Concentration-resolved 2D correlation gel permeation chromatography (GPC) has been used to examine the intricate details of the HCl-catalyzed polymerization of a polymeric silane-coupling agent (SCA), triethoxysilyl-terminated polystyrene (TESiPS). The concentration-resolved 2D correlation GPC maps directly reflect the marked difference in the aggregate–aggregate interactions of dilute and concentrated monomeric units, which govern the differences in the polymerized products. There is an optimum concentration of SCA for the enhancement of interfacial strength and subsequent polymerization. Thus, the concentration-resolved 2D correlation GPC technique can be used as a powerful tool for elucidation of aggregate–aggregate interactions and reaction mechanisms in a surface- or interface-enhanced reaction system. It has been shown that the yield value of polymerization products can be improved to a marked extent by choosing a high initial monomer concentration, due to the increase in the production of oligomers. Multiple reaction processes are promoted by the self-assembly of the monomeric and oligomeric components.In region I (lower C i), it is mainly the monomeric species and dimeric and trimeric components that coexist. As C i increases (region II″), the correlation of the oligomers strengthens.

Keywords: Concentration-resolved; 2D correlation; Gel permeation chromatography; Triethoxysilyl-terminated polystyrene; Aggregate–aggregate interactions; Polymerization; Oligomer; Yield; Mechanisms


Langmuir–Blodgett films of diazobenzene molecules by Josmary R. Silva; Nara C. de Souza; Vânia C. Fernandes; Paula Homem-de-Mello; Osvaldo N. Oliveira Jr. (pp. 31-35).
Langmuir–Blodgett (LB) films from diazobenzene Sudan III have been investigated using surface potential measurements as a function of number of layers and deposition pressures, with the surface potential data being related to molecular dipole moments obtained from theoretical electronic structure calculations. The surface potential increased with the number of layers for SIII LB films, and then tended to saturate. Results from density functional theory (DFT) and UV–vis spectroscopy indicated that the increase is due to addition of layers with oriented molecular dipoles, with the saturation tendency being attributed to a decrease in the amount of material deposited in each layer. The surface potential increased with the surface pressure used for deposition, probably owing to a higher contribution from the vertical component of the dipole moment as a closer molecular packing, which is associated with decreasing conformational entropy, was reached.Energy diagram of HOMO and LUMO for the diazobenzene Sudan III molecule (energies obtained with DFT calculations).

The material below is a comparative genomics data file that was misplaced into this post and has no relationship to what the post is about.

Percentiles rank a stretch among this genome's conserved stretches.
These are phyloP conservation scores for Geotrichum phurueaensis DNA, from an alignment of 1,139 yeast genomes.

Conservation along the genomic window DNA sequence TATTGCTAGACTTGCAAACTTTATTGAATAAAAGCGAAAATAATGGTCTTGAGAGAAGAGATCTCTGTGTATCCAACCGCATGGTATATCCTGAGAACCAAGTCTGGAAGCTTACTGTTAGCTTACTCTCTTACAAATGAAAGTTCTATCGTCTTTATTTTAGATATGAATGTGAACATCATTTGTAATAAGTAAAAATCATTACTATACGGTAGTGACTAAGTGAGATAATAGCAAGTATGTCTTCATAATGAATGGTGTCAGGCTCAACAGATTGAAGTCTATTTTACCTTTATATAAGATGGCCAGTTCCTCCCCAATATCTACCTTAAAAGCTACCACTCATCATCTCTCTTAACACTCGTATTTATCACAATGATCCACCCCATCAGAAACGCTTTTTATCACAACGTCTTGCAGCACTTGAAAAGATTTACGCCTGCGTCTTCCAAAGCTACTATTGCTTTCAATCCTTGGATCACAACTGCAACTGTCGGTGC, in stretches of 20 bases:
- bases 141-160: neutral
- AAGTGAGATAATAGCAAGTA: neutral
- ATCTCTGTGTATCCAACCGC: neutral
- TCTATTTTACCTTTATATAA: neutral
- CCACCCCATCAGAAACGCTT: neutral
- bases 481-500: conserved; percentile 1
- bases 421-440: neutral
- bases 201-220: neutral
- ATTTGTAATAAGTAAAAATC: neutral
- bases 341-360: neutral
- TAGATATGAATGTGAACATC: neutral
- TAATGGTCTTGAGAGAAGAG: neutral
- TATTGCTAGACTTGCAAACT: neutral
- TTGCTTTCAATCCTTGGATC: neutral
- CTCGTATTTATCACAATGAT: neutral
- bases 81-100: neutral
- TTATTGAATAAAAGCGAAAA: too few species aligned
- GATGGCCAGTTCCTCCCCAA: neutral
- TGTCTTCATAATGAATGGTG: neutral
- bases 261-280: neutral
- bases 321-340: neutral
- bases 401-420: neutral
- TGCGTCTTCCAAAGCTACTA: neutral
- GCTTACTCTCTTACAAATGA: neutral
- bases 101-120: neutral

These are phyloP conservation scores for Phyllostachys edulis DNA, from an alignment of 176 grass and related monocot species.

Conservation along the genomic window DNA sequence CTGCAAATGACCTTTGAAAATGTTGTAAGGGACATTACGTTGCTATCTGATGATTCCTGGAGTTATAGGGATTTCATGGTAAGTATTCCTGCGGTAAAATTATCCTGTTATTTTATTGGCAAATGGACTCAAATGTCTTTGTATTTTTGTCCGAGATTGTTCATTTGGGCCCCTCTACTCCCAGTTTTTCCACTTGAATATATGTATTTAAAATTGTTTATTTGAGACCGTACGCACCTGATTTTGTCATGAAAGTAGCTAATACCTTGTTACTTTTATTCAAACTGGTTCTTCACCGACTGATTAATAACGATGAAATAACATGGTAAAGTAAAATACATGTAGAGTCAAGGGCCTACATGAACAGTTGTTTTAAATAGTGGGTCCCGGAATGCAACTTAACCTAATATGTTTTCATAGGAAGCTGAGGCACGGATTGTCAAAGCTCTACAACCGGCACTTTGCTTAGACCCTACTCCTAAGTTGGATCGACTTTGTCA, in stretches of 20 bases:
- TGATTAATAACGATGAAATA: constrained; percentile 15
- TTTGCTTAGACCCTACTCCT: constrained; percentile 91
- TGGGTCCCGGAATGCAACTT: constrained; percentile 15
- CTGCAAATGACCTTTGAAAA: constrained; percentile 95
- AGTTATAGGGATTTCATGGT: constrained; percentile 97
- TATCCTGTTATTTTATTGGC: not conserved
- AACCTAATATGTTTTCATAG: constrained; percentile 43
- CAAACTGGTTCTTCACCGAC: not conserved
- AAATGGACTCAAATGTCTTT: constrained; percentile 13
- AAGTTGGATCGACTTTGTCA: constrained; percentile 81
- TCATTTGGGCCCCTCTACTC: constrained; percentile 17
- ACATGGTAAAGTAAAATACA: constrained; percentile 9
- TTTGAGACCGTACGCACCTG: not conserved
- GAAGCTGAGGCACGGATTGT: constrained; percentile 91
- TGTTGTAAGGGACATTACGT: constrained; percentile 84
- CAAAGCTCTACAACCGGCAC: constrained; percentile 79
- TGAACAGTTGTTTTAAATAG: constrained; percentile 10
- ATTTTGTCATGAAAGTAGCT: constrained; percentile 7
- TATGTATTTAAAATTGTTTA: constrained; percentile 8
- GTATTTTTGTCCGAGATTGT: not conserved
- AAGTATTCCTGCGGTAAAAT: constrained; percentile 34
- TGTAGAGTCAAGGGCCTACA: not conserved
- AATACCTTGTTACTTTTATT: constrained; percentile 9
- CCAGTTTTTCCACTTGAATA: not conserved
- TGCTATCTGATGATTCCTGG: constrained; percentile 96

Keywords: Diazobenzene molecules; Langmuir–Blodgett films; Surface potential; Density functional theory


Kinetics of metal ions adsorption at heterogeneous solid/solution interfaces: A theoretical treatment based on statistical rate theory by Władysław Rudzinski; Wojciech Plazinski (pp. 36-43).
The statistical rate theory combined with a two-component competitive adsorption model is applied to describe the effect of pH on the kinetics of metal ions adsorption at energetically heterogeneous solid/solution interfaces. The surface heterogeneity has been represented by both Gaussian-like and rectangular functions of the adsorption energy distribution. A concept of effective heterogeneity parameters is found to represent very well the combined effects of surface energetic heterogeneity and of the electrostatic lateral interactions in the adsorbed phase, described by using the mean field approximation. The applicability of our approach is demonstrated by a quantitative analysis of two sets of experimental data reported in literature. Our theoretical expressions have been able to successfully correlate kinetic and equilibrium data in both these cases.The role of lateral interactions between adsorbed species can be expressed by introducing a so-called “effective surface heterogeneity” parameter.

Keywords: Sorption; Kinetics; Surface heterogeneity; Lateral interactions; pH


Controlled deposition of calcium carbonate particles on porous membranes by using alternating current system by Junji Watanabe; Mitsuru Akashi (pp. 44-50).